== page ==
This is a poem called "Not Art", by Kate Clanchy, an Oxford poet. It is one version of female experience which, as a man, you can only look in on, what it means to visit the place where women show one another wares, their handicrafts, and what is gain: so unspectacular, so unshowy, so not what the dominant ones notice, let alone "count" - and yet what makes us what we are. Our true home is in our childhood. That, and a recommendation that you listen to the three ages of women in Durufle's "Tota pulchra es" make up my Christmas gift to you: more perspectives still.The image of Our Lady is from the Church at Saint-Wandrille — a final picture I took during this year’s stay. It is actually a nineteenth century iron casting (I kid you not) taken of an original in the Louvre.
This is close work, this baby-stuff,
the intricate wiping and wrapping,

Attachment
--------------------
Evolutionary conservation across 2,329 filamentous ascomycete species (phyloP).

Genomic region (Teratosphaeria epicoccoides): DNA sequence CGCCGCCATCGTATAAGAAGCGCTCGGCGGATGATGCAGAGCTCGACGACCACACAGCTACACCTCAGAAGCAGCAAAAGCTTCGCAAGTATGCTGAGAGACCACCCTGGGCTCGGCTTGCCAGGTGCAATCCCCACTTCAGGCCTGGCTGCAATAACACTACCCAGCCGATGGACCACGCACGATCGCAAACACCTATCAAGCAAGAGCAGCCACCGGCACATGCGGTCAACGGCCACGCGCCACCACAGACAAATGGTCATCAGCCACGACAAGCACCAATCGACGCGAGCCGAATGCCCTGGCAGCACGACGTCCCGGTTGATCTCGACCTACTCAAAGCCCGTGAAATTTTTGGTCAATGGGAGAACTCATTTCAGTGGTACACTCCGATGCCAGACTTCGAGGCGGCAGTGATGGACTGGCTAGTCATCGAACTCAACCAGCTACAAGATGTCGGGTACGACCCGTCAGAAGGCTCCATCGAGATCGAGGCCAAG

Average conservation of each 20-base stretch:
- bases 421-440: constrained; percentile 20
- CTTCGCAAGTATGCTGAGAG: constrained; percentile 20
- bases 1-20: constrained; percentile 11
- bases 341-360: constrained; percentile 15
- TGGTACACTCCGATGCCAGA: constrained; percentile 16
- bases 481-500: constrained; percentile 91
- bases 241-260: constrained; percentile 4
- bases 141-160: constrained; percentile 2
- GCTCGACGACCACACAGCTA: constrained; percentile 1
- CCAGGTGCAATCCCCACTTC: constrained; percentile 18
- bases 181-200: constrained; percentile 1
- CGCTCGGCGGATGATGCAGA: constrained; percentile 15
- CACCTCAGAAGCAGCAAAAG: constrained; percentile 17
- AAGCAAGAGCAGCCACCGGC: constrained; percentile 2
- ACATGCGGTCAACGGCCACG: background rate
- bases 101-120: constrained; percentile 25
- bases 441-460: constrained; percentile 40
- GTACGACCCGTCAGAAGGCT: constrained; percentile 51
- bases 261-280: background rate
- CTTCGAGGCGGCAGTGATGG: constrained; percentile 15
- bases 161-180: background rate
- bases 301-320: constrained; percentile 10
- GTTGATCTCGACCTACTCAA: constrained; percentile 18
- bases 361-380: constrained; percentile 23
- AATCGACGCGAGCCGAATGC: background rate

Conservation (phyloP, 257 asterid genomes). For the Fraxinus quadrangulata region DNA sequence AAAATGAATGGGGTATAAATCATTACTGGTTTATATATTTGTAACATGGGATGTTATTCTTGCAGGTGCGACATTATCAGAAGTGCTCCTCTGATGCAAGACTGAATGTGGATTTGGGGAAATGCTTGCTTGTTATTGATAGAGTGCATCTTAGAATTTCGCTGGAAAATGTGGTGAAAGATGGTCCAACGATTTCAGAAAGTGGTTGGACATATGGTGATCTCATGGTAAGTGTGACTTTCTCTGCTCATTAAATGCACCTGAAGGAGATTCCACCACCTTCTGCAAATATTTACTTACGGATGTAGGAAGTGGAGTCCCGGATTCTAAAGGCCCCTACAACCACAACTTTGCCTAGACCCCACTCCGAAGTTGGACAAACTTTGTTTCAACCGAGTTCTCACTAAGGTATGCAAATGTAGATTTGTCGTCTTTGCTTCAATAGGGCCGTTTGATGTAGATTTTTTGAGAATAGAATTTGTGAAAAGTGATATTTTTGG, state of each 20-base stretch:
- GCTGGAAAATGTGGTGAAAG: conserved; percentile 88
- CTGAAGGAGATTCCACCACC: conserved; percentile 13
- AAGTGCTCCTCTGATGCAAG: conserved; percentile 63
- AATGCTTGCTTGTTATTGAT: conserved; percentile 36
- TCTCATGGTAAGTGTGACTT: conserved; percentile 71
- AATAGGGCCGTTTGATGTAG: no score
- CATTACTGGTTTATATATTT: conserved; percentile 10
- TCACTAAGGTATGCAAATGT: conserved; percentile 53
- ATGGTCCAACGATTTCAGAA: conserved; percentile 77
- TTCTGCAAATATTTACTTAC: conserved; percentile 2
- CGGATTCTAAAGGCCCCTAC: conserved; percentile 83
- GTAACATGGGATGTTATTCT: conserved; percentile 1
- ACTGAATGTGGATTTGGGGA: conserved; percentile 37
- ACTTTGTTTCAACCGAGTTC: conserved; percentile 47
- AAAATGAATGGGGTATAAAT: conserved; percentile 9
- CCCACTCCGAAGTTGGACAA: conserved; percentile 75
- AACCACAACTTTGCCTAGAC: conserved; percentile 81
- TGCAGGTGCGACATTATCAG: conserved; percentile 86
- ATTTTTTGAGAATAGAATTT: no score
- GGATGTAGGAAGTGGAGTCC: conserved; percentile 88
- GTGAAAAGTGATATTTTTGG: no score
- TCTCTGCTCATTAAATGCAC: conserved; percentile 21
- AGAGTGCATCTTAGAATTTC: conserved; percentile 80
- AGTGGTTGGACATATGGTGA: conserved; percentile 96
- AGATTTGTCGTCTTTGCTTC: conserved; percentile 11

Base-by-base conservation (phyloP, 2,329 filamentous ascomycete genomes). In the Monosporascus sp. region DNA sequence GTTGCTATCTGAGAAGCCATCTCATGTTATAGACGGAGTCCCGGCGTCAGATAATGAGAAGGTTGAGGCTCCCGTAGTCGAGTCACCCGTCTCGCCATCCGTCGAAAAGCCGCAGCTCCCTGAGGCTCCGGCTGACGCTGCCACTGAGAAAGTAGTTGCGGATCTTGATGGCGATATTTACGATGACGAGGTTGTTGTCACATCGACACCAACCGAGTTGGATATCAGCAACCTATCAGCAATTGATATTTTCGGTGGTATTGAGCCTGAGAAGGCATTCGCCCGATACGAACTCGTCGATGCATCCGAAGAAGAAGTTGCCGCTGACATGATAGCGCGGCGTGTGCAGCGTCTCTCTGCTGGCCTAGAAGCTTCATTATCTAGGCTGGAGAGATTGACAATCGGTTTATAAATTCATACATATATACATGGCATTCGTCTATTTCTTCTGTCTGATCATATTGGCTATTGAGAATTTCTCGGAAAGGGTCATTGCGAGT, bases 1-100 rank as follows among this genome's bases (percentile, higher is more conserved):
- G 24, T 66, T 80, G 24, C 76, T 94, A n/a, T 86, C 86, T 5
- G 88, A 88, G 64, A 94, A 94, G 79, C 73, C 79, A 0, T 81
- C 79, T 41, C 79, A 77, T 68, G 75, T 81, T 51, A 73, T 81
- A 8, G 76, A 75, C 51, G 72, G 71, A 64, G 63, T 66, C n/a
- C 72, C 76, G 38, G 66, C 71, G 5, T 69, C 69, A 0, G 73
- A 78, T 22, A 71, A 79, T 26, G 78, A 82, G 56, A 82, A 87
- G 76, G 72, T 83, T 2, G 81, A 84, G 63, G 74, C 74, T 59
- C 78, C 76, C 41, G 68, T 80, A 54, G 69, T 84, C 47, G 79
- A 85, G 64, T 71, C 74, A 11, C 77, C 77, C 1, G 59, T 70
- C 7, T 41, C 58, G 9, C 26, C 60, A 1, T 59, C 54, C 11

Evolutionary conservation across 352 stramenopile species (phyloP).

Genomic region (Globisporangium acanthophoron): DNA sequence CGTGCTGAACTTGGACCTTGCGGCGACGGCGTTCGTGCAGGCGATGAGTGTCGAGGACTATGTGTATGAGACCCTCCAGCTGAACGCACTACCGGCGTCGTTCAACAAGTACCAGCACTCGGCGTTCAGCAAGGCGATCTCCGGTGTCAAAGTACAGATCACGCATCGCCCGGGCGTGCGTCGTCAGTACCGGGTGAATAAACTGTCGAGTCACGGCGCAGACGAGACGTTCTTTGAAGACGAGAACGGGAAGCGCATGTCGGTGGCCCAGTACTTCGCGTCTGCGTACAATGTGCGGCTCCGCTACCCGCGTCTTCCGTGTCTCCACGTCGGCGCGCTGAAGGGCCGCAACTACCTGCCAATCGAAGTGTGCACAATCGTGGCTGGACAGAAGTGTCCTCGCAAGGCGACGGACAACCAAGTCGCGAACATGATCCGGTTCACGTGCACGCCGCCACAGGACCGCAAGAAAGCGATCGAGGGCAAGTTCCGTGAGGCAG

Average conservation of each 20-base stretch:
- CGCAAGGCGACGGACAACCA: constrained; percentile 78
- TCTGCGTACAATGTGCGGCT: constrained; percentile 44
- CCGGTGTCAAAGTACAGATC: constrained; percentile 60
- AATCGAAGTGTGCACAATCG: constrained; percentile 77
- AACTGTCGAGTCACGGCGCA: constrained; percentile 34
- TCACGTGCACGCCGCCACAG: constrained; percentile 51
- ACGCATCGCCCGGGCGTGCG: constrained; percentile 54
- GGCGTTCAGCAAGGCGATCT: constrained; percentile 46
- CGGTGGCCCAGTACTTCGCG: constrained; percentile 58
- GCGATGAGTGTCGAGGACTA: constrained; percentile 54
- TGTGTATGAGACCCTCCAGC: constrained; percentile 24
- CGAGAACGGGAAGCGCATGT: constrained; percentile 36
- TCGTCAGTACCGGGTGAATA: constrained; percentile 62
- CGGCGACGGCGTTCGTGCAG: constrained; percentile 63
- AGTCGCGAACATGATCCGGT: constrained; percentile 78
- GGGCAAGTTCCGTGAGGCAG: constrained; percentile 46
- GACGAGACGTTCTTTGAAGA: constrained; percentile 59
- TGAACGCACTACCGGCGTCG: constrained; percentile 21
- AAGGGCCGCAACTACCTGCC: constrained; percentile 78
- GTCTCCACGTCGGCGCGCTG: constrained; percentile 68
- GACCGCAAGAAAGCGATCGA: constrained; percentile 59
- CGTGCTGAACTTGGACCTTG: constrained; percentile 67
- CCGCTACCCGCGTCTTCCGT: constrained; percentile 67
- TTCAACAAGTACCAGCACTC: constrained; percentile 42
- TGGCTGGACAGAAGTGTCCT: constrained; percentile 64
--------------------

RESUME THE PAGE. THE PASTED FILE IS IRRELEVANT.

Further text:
the slow unpicking of miniature fists;
village-work, a hand-craft, all bodges
and spit, the gains inchingly small
as the knotting of carpets, raw wool
rasping in the teeth of the comb.
The strewing and stooping, the prising
of muck from the grain of the floor -
I think of gleaners, ash-sifters, of tents
sewn with shoe soles, wedding veils, plaits,
how patchwork is stitched-up detritus,
how it circles on quilts like a house split
to bits when the typhoon has passed.
And the ache in the neck, in the back,
in the foot, are the knocks of wood looms,
narrow as cradles, borne from pasture
to valley to camp. I am learning
the art of mistakes, to accept
that the marks of each day are woven in
by evening too far back to pick out.
This is the work women draw from the river,
wet to the waist, singing in time,
the work we swing from our shoulders,
lay on the ground and let the crowd
hold and finger and value - the young girls
wondering, the laughing old women,
the bent, the milk-eyed, the blind.